The Origins of the American Income Tax: The Revenue Act of 1894
and Its Aftermath
The Origins of the American Income Tax: The Revenue Act of 1894 and Its Aftermath, by Richard J. Joseph. Published by Syracuse: Syracuse University Press, 2004. Cloth, 232 pages. Price: $45.00.
Anyone who thinks it was better in the old days should consider the 1890s. Tax debates in that pivotal era were bitter and unpleasant. Opponents of the nascent federal income tax -- enacted by Congress in 1894 but overturned the following year by a hostile Supreme Court -- indulged their rhetorical fancies. "In a republic like ours," declared Sen. John Sherman, "where all men are equal, this attempt to array the rich against the poor or the poor against the rich is socialism, communism, devilism."
Makes Tom DeLay sound pretty levelheaded, no?
Richard Joseph has written a worthy history of the contentious tax debates that swirled around the turn of the 20th century. Focusing on the stillborn income tax of 1894, he sets out to explain the sociopolitical origins of the modern tax regime.
Where to Start the Story?
Why start with 1894? Because the income tax enacted that year became the model for later, more durable legislation. Perhaps even more important, tax debates of the early 20th century were little more than a rehash of older arguments. "I discovered that during this period, the political philosophy of income taxation was more fully articulated," Joseph writes of the 1890s. "This finding led me to believe that the social origins of the American income tax lay not in the twentieth century, as some might suppose, but rather in the nineteenth century." Fair enough, although that sort of backward glance might be cast even further: Many of the arguments resonating through the Capitol in 1894 were echoes of even older Civil War debates over income taxation.
But we all have to start somewhere, and Joseph starts in 1894. The income tax enacted that year, he contends, was designed "to shift the burden from the less wealthy to the wealthy." Tariff duties were distinctly regressive, and Democrats had been arguing for years that rich Americans should be paying more. Lawmakers finally agreed, imposing a modest, 2 percent flat tax on corporate and individual income. (Joseph points out, however, that the tax treated any net increase in wealth as a form of income, including inheritances and gifts.) The tax was not designed to redistribute wealth or restructure society. Rather, it was designed to redistribute the tax burden and restructure the revenue system. Still, it was an important triumph for progressive ideology.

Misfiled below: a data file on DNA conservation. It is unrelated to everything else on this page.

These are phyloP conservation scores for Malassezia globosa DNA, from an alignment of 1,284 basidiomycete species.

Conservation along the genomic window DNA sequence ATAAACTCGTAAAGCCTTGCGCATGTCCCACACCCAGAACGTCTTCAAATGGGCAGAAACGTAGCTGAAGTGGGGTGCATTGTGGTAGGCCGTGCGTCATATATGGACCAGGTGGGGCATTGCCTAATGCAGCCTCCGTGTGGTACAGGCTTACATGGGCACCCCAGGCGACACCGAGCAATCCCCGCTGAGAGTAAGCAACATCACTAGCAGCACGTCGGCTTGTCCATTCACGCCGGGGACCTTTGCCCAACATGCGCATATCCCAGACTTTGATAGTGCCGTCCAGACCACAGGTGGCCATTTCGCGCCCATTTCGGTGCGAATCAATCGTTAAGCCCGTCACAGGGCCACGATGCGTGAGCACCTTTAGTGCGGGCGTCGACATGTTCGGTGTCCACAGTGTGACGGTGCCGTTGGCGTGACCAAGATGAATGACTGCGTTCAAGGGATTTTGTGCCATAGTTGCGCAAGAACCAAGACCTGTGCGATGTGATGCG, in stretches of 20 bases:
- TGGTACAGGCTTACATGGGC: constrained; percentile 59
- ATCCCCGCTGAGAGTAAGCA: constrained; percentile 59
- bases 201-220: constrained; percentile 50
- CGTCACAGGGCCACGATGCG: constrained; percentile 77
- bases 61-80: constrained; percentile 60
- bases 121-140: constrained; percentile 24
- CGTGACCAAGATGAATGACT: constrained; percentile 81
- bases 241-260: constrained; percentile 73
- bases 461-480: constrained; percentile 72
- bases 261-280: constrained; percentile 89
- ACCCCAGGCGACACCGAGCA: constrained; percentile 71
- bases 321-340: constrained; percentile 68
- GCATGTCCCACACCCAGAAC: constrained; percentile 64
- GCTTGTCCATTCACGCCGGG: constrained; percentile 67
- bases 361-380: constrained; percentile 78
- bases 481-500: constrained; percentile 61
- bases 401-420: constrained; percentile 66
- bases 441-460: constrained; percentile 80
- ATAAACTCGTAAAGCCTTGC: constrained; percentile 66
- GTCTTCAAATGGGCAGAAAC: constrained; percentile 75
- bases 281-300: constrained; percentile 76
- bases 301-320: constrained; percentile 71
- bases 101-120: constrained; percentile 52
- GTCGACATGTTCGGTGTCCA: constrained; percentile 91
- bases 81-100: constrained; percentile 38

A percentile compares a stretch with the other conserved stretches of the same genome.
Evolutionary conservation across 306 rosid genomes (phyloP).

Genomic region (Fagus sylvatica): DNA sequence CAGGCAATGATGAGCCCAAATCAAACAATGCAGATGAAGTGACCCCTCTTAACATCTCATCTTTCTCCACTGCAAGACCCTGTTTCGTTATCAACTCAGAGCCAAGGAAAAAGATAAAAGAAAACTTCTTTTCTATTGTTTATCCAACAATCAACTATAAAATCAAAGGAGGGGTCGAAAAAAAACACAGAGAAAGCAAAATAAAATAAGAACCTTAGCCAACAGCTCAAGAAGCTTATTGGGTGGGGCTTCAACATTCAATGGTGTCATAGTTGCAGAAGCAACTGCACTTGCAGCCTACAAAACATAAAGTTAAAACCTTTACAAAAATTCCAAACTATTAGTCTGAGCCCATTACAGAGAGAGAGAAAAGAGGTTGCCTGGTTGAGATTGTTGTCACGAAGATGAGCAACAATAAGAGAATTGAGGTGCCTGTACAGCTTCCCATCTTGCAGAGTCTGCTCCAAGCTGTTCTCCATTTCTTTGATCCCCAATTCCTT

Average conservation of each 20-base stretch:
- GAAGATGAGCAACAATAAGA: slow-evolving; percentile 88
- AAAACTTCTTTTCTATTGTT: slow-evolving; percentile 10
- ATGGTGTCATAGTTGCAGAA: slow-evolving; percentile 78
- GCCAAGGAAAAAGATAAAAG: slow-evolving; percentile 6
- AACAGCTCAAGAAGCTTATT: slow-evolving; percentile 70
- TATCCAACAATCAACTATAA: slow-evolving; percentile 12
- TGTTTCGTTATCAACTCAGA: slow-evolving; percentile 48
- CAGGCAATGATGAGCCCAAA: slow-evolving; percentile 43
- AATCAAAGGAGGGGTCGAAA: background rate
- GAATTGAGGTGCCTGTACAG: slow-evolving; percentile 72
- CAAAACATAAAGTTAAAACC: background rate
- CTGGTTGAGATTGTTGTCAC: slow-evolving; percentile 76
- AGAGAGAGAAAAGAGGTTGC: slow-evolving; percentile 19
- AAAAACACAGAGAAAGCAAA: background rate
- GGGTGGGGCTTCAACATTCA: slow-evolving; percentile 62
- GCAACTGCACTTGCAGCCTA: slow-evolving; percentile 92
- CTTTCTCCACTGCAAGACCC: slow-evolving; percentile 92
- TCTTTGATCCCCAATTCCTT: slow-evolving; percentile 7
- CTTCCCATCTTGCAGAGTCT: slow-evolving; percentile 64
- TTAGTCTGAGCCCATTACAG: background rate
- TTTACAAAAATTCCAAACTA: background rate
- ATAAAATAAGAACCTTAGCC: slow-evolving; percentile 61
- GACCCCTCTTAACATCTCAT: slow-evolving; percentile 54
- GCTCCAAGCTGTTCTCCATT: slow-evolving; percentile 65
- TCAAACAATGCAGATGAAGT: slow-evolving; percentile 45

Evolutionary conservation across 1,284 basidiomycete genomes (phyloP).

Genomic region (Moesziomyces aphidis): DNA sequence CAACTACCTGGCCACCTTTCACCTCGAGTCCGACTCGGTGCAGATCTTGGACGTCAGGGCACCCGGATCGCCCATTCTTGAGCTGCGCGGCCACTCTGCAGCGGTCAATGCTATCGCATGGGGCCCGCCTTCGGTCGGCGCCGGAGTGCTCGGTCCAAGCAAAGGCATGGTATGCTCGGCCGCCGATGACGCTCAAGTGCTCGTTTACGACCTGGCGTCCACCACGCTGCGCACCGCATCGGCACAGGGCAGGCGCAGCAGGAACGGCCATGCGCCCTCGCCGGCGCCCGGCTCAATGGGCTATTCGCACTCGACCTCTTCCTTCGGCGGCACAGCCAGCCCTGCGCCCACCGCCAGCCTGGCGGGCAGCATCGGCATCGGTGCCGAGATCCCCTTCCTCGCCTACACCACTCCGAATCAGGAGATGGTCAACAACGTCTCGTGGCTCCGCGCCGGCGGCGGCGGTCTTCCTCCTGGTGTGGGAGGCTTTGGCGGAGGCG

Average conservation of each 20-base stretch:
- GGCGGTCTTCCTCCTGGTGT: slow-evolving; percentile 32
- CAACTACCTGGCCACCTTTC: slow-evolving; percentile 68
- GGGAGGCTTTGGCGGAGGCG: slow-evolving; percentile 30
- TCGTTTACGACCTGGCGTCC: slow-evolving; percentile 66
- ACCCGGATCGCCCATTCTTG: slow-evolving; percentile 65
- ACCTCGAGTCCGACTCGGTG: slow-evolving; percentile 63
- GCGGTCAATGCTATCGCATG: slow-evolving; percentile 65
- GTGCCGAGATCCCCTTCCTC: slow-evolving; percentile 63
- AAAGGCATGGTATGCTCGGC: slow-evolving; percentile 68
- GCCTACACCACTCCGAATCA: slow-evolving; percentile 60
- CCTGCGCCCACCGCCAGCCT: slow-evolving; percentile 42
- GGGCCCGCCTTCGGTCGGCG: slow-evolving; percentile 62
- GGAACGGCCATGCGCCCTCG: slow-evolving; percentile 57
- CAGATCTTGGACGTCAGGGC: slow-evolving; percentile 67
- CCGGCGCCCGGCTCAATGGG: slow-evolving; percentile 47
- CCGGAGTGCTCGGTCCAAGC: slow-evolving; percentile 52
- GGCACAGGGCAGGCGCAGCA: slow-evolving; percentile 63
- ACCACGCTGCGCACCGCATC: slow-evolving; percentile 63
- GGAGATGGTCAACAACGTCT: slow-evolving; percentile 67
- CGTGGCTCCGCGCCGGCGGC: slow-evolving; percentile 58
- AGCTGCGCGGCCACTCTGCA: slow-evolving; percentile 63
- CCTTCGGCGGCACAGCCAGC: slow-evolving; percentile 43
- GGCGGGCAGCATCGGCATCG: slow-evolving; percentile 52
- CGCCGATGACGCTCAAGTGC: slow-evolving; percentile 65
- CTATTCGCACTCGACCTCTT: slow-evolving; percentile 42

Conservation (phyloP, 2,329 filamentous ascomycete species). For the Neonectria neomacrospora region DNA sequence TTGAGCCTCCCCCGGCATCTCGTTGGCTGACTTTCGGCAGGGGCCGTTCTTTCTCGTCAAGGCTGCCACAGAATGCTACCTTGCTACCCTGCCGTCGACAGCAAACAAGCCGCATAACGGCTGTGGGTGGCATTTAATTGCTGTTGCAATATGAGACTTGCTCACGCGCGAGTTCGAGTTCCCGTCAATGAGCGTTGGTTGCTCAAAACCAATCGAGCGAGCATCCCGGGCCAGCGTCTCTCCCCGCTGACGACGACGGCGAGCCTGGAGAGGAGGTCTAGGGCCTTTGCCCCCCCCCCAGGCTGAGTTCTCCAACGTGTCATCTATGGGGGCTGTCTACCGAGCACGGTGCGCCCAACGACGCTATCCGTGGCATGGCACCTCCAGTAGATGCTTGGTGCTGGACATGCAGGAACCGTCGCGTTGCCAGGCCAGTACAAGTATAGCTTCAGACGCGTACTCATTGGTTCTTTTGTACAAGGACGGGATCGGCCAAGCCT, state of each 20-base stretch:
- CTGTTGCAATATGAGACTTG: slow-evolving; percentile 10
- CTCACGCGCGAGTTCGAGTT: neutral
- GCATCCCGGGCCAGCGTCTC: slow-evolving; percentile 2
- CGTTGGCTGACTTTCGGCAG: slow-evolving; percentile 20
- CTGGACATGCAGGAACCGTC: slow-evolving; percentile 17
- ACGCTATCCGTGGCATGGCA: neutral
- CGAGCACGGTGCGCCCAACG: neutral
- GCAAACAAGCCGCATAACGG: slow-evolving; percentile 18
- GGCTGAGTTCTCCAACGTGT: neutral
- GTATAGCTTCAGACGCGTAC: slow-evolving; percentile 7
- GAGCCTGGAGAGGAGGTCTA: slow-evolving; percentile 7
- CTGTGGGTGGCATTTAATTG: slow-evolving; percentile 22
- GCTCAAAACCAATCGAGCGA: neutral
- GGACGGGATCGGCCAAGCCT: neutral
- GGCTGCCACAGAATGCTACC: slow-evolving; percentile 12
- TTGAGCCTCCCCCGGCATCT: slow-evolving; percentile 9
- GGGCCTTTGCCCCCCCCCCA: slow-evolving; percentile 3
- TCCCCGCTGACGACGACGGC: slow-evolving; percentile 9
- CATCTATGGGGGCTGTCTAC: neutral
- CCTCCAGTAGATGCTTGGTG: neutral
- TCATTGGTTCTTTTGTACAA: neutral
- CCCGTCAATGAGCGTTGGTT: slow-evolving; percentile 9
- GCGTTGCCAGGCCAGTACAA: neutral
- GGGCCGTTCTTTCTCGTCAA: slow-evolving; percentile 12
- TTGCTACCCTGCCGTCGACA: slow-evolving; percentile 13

By emphasizing the progressive intent behind the law, Joseph differs with historian Robert Stanley, who has identified a more conservative impulse behind the legislation. According to Stanley, the 1894 levy was designed to forestall more radical alternatives, including a more progressive income tax. As such, it was a tool for protecting the status quo, not a lever for social and economic reform. Give the people nothing and they will revolt, Stanley suggests; give them a little, and they will leave the architecture of oligarchic capitalism largely unmolested.
Stanley's argument was provocative when he offered it more than a decade ago. Growing out of the New Left historiographical school known as "corporate liberalism," it stood conventional wisdom on its head. But Stanley was wrong; his analysis unreasonably diminished the progressive import of the modern income tax. Indeed, contemporary opponents of the 1894 law seemed to have a clear understanding of what was at stake. Their intemperate denunciations of the income tax reflected a keen appreciation for its transformative potential.
By focusing on the genuinely reformist ideology behind the modern income tax, Joseph adds to the growing body of literature that challenges New Left interpretations of American tax history generally and tax history in particular. His conclusions echo those of other scholars writing about that era, including Ajay Mehrotra and Elliot Brownlee.